Dust clouds and messy physicists

The Chemically Controlled Cosmos
February 7, 1997

What a shame the recent spectacular Hubble space telescope images of the giant dust pillars in the Eagle nebulae did not find their way on to the cover of this splendid book - they summarise more dramatically than words ever could the abundance of interstellar matter and remind us of the need to understand the vital chemical role played by molecular clouds in the formation of stars, planets and ourselves.

T. W. Hartquist and D. A. Williams provide a clear nonmathematical description of how the chemistry of simple molecules acts to regulate a number of important astro-environmental variables such as temperature, density and radiation fields that allow galaxies, stars and planetary systems to form. Although hardly a pop-science book on astronomy, neither is The Chemically Controlled Cosmos a heavyweight textbook, it instead occupies a middle ground that should cater for scientifically literate lay persons and junior undergraduates alike. With 12 self-contained chapters, the book starts by introducing the reader to a brief history of the grandiose sounding topic of molecular astrophysics, highlighting the seminal role played by Arthur Eddington in the chemistry of interstellar gas and dust that set the scene for all further inquiry. Interestingly, in the pre-supernovae universe, with no known process available to generate molecules at rates high enough to keep their abundances constant, Eddington was reluctant to conclude that interstellar clouds harboured even the simplest of molecules. Confirmation of their existence would have to wait until observational evidence from radio and infrared telescopes during the 1960s and 1970s that have so far revealed more than 80 molecular species in astronomical sources, from the ubiquitous H2 to the exotic HC11N (cyano-decapenta-yne). After a brief but useful review of cosmic timescales to get the mind into astronomical gear, the real work starts with a look at how energy states at the atomic level permit molecules to absorb and emit radiation at set frequencies, and how this electromagnetic information can be used to unravel the physical conditions of interstellar gas and dust clouds, and even look inside regions of active star formation.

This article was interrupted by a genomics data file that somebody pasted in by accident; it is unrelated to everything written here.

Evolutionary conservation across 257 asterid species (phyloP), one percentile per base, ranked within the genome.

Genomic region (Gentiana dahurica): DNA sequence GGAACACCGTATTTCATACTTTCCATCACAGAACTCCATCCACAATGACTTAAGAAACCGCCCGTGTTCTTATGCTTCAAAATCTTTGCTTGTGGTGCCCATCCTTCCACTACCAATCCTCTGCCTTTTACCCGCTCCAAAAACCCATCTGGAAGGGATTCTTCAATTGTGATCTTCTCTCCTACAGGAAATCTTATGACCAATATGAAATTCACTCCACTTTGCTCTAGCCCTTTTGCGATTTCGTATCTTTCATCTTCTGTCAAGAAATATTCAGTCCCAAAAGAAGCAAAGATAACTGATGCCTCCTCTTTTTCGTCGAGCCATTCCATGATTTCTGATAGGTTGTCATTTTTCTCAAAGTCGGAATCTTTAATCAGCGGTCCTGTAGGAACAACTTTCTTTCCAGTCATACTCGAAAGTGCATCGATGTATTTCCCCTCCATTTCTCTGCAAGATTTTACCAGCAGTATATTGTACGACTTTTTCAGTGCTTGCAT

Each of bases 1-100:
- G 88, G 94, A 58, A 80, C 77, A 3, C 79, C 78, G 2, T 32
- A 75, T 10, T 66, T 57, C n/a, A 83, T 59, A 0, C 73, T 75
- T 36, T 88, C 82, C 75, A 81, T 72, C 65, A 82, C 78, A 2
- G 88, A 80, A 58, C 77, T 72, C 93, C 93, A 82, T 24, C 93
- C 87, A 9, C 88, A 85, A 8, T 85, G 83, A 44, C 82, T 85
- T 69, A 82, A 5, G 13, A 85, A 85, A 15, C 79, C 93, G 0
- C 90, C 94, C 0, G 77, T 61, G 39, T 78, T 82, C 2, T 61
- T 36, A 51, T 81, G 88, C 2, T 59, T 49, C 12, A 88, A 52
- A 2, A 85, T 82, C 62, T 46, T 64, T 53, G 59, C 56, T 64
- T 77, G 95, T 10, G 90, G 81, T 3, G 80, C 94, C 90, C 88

Throughout this wide-ranging book, which covers galaxy and star formation, supernovae, comets, stellar winds and the birth of the solar system, the reader is left in no doubt as to the importance of astrochemistry in shaping some of the most powerful objects in the universe. So much so that it left me wondering if, in writing this book, the authors were not motivated in part by the overwhelming perception that physics and physicists alone hold the keys to the inner workings of the universe. As if to confirm my suspicion, I even found the smoking gun - a quote from Frederick Soddy at the start of chapter three: "Chemistry has been termed by the physicist as the messy part of physics, but that is no reason why the physicists should be permitted to make a mess of chemistry when they invade it". Does physics ultimately run the show? Maybe. But if astrochemistry has been the Cinderella of astronomy in recent years, this book is the ticket to the ball.

Nick Petford is senior lecturer in the school of geological sciences, Kingston University.

The Chemically Controlled Cosmos: Astronomical Molecules from the Big Bang to Exploding Stars

Author - T. W. Hartquist and D. A. Williams
ISBN - 0 521 41983 2
Publisher - Cambridge University Press
Price - £19.95
Pages - 169

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